A big reason for that is the amazing livestock from Pete Carr Pro Rodeo, the livestock producer for the annual rodeo, set for Wednesday, July 23-Saturday, July 26, at Johnette Phillips Arena on the Eagle County Fairgrounds.
Over the years, cowboys and fans have come to expect high scores over the course of the four-night rodeo that rests along the picturesque Rocky Mountains.
“The cool thing about Eagle is everything bucks so well that you never know what’s going to win,” said bareback rider Casey Colletti, a three-time Wrangler National Finals Rodeo qualifier from Pueblo, Colo.
The scores prove it. From the Ryan Gray-Grass Dancer match-up in 2009 that resulted in a world record-tying score of 94 points to rides regularly in the high 80s, Eagle is the perfect place for big-time rides.
“Eagle is a pretty special place, even if we’re just talking about the atmosphere,” said Pete Carr, owner of the Dallas-based livestock firm. “The animals just love the weather. It’s really cool for us as well when you figure we’re a Texas livestock company. Getting to go to Eagle in July from this kind of heat in Texas is a nice change for all of us.”
Take last year’s performances, which featured a number of top scores from ProRodeo’s biggest stars. Jesse Wright, the 2012 world champion saddle bronc rider from Milford, Utah, won the rodeo on Carr’s Django, while three-time NFR qualifier Trevor Kastner of Ardmore, Okla., won the bull riding title on Carr’s One Bad Cat.
A pair of up-and-coming cowboys shared the bareback riding championship with big rides on two of the greatest bucking horses in the game. George Gillespie IV of Elgin, Ore., matched moves with Dirty Jacket, while third-year pro Richie Champion of The Woodlands, Texas, rode Scarlet’s Web.
Having great animal athletes is the key to all cowboys’ success, and they know they’ll have a good shot at a great payday with the Carr livestock in Eagle.
“Pete has our interests in line,” said Champion, who has been among the top 10 in the world standings much of the 2014 season. “He wants us to have good horses to get on. He’s put in a lot of time to get good horses together, and he has a lot. He has horses that are consistent. He’s one of the guys that have the top animals and hauls them all over the country to give us a chance to win.”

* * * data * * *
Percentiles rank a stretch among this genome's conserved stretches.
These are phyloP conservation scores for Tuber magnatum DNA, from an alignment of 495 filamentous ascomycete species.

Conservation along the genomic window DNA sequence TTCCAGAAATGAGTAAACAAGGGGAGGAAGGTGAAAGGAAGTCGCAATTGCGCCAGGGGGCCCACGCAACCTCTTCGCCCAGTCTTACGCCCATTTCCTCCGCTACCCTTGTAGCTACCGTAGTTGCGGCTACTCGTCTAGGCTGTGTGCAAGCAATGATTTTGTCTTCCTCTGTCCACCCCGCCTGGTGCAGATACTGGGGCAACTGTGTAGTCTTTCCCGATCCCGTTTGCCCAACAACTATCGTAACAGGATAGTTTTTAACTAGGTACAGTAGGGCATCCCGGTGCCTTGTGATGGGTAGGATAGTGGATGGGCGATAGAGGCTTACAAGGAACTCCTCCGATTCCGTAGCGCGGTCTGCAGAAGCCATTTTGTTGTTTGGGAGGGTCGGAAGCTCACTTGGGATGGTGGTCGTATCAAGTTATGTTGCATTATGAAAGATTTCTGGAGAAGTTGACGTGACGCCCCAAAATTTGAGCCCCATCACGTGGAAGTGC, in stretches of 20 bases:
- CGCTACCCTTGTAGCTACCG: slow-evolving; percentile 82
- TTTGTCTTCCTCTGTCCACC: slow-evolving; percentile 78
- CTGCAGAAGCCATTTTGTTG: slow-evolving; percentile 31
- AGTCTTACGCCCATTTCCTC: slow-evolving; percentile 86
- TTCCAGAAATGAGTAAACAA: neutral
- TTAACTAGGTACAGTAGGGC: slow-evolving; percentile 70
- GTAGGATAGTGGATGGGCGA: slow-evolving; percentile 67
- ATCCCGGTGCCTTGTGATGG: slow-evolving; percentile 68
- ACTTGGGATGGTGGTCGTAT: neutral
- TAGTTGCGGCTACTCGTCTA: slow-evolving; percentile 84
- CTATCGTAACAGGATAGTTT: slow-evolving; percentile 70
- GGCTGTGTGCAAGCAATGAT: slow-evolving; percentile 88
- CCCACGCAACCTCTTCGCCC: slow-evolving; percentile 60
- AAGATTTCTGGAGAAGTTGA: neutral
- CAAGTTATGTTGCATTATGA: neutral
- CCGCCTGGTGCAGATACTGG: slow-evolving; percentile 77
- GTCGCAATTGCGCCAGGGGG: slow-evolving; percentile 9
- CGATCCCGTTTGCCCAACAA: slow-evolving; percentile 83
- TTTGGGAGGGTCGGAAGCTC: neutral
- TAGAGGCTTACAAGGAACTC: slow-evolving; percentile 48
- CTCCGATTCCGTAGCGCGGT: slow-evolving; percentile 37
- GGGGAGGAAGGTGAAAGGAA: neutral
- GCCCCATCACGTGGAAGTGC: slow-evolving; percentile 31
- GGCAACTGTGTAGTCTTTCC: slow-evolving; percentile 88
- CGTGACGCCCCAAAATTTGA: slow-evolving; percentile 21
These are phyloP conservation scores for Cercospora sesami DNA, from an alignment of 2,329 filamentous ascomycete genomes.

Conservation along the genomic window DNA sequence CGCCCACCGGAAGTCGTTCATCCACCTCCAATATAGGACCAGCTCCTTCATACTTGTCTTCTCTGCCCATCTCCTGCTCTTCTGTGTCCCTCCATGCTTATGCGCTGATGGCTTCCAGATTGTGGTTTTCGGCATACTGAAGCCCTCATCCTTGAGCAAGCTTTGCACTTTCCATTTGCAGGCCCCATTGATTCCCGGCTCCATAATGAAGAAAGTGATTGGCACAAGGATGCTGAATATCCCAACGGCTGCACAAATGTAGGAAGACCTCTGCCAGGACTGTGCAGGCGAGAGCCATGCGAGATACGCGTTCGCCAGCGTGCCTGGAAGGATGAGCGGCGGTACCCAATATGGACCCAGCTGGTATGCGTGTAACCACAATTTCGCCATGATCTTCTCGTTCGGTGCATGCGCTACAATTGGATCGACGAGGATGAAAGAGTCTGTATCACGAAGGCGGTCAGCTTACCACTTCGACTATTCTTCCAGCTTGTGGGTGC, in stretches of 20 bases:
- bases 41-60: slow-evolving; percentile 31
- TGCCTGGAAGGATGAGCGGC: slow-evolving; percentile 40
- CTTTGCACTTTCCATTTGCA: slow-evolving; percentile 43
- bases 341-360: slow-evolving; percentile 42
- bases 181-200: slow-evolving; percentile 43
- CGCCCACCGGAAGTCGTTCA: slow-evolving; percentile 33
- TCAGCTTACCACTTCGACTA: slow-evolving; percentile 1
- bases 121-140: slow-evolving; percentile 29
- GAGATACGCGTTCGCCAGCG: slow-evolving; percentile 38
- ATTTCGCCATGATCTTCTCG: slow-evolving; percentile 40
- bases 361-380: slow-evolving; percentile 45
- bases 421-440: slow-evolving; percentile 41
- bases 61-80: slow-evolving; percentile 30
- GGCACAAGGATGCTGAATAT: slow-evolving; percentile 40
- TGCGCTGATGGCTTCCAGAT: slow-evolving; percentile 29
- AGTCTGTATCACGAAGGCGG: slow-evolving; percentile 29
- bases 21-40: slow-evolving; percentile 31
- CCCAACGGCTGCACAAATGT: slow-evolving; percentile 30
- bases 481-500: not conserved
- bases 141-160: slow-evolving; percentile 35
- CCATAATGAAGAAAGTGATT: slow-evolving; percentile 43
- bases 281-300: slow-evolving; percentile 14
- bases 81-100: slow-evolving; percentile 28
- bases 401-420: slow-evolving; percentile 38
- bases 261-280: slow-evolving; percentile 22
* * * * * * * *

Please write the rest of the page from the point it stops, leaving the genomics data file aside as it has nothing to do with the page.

Champion has earned a number of key victories over the last 12 months, including the championship in Guymon, Okla., this past May while aboard Fancy Free, a regular at the NFR. But it doesn’t matter whether it’s amazing bucking horses or bulls, Carr has them at every rodeo.
“Anytime Pete Carr has a rodeo, you know the stock’s going to be great,” said rookie Sage Kimzey, the No. 1 bull rider in the Professional Rodeo Cowboys Association. “His bull string is one of the best in the business.”
Whenever the Carr team rolls into town, it’s a winning combination.
LOVINGTON, N.M. – A walk around the Lea County Fairgrounds in early August reveals many sights, sounds and smells.
It’s robust and inspiring, and the sounds of fair-goers resonates across the complex on Lovington’s eastern edge. There are tasty treats and delicious meals; there are games and rides; and there are great acts that make up the daily entertainment schedule.
The Lea County Fair and Rodeo will feature daily entertainers from 5 p.m. to closing every night of the fair, from Aug. 1-9. This year’s lineup includes ventriloquist Kevin Johnson, the Equilibrium Circus and the Ham Bone Express Pig Races.
“We talk to people in the community about what they want to see at the fair, and we try to stay with that,” said Corey Helton, chairman of the Lea County Fair Board.
Ham Bone Express is operated by the Borger family, and they bring their action and comedy show to Lovington from northwest Arkansas. It’s funny, fun to watch and fast-paced, and the Borgers claim to have “The Swiftest Swine Off the Line.” It has four races with four pigs in each race, and the master of ceremonies keeps the crowd involved by assigning cheering sections, with each section having a designated “rooter,” or cheerleader.